Adil Rashid braced for more knocks

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It’s always faintly harrowing when England select a leg-spinner. The way they’re treated tends to be geared towards absolute decimation of their confidence. Adil Rashid himself has benefited from this once before.

Eight years ago, we promised Rashid that we’d always be nice to him – even if he got bowled by an Andrew Hall straight one – and we’ve stuck by that promise, selecting him as ‘one to watch’ pretty much every year since. We therefore deem today’s Test call-up ‘a good thing’.

Even though there’s every chance the scrutiny and unfair expectations will ruin him for another four years, we have to hope that this time Rashid will overcome barren growing conditions and reveal himself to be a resilient and hugely valuable cricketer. Have to, you hear. Have to.

Trotty’s back too. That is also ace.


Mike Gatting wasn't receiving the King Cricket email when he dropped that ludicrously easy chance against India in 1993.


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  1. Also, Lyth formally enters the England Openers Grand Revolving Door. How long do we reckon he’ll last, then?

    I’m not sure I’d give him the one series, since Trott looks earmarked to open alongside Cook.

  2. Gillespie has shown he’s quite good at coaching most of these players already. Could prove helpful.

    1. There’s a spot opening up for David Saker’s job. Gilespie has 259 wickets and a test double hundred. He would likely make an excellent candidate as pace coach and Moores’ understudy.

      Based on the above, the ECB will probably hire Saeed Ajmal as England’s fast bowling coach instead.

    2. “Moores’ understudy”, Alec?

      Surely Peter Moores will be out the door quicker than Paul Downton can say, “I have absolute and every confidence in Peter Moores”.

  3. Haven’t really followed trotts return other than to be pleased he seems healthy and back to normal. Has he really done enough to justify a call up again? I think bar against real pace he is absolutely an asset to England but thought he might have to prove himself more before he got back. Maybe he has buckets of runs that I’ve missed in which case fair enough.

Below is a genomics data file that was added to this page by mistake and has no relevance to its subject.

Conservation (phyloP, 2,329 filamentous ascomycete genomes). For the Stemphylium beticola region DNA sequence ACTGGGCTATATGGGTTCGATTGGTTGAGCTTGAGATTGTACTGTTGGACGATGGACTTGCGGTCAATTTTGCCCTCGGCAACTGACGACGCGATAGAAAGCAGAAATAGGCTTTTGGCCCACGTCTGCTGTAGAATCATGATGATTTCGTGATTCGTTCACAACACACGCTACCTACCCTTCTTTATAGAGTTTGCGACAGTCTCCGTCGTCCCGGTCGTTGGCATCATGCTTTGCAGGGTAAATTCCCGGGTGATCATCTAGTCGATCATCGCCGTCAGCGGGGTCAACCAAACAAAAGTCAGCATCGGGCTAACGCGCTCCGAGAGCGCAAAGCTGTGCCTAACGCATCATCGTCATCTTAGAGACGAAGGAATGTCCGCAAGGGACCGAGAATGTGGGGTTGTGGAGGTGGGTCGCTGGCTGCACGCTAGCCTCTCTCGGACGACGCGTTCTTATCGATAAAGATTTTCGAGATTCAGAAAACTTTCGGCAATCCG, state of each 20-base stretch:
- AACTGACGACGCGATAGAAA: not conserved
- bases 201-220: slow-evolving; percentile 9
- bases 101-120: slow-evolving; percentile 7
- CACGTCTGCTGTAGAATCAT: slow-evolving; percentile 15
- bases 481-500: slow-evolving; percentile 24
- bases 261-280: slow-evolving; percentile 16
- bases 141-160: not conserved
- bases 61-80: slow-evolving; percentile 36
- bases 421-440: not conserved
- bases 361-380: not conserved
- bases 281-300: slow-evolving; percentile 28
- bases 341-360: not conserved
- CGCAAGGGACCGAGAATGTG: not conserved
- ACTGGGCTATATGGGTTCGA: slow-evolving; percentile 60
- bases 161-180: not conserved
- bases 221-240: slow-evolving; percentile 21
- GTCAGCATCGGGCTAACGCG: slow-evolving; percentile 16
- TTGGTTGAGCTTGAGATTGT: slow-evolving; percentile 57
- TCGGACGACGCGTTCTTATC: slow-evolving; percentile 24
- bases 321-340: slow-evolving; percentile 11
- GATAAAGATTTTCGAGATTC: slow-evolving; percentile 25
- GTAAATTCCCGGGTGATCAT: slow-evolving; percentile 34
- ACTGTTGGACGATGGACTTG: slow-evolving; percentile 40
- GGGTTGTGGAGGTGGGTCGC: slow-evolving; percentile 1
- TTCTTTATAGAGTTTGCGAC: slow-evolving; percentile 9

1. Lions runs count for a lot and he made a double hundred for them in South Africa. Plus he’s Jonathan Trott.

    2. How come wee Jimmy Taylor’s Lions runs don’t count for anything?

      Has anyone ever been able to track down all time Lions/England A scoring records?

    3. I think the selectors suspect James Taylor of bowling a bit of legspin in his spare time and have thus treated him with the traditional blend of suspicion and disdain.

    4. I can fully understand the ECB’s position on legspin.

      Somewhere, deep down inside every person working at English Cricket, is the fear that any legspinner is an Aussie double agent who will tear off a mask, undo his girdle and prove to be a Shane Warne clone.

    5. Wee Jimmy Taylor has been harshly treated yet again. Still, he’ll be raring to go when we’re 2-0 down in the Ashes.

    6. Taylor would only be carrying the drinks anyway. No middle order vacancy, no sense in moving Root back up to open to accommodate him. Although I suspect he’d score more runs than Stokes will at 6. It’s about balance (not Ballance).

      He’s been rubbish since he stabbed Leics in the back regardless.

    7. I’m really pleased to see Stokes back in. Think the way he has been shuffled around the order and asked to perform loads of different roles hasn’t helped him. I think he’s a top order bat and definitely a 6.

    8. Being shuffled about the order and asked to play different roles is just a one-day career with England. Ask Ian Bell, Matt Prior, Moeen Ali, James Taylor and indeed pretty much anyone except Alastair Cook.

  4. Ali Cook is saying that sacking him was the wrong decision.

    In a way, he’s right. Sacking him gave England supporters a false gleam of hope. If we’d kept him, we’d have gone into the tournament with no hope, and not been so disappointed when we crashed out.

    1. Sacking Cook when he was sacked was the wrong decision.

      They should have sacked him as ODI skipper last summer, before the India ODI series.

      When they mistakenly persevered with him, that perseverance should have been sustained through the World Cup.

      In short, his sacking was an omnishambles.

    2. That’s the headline, but he doesn’t really deny that he was the wrong man for the job; he just says that it was the wrong time to sack a captain.

      So as Ged says really.

    3. Yes, I even thought it was funny at the time…

      Thing is, I’m still not sure I agree with him. I don’t see a settled team with Cook having done much better than an unsettled one without, although maybe they might have beaten Bangladesh.

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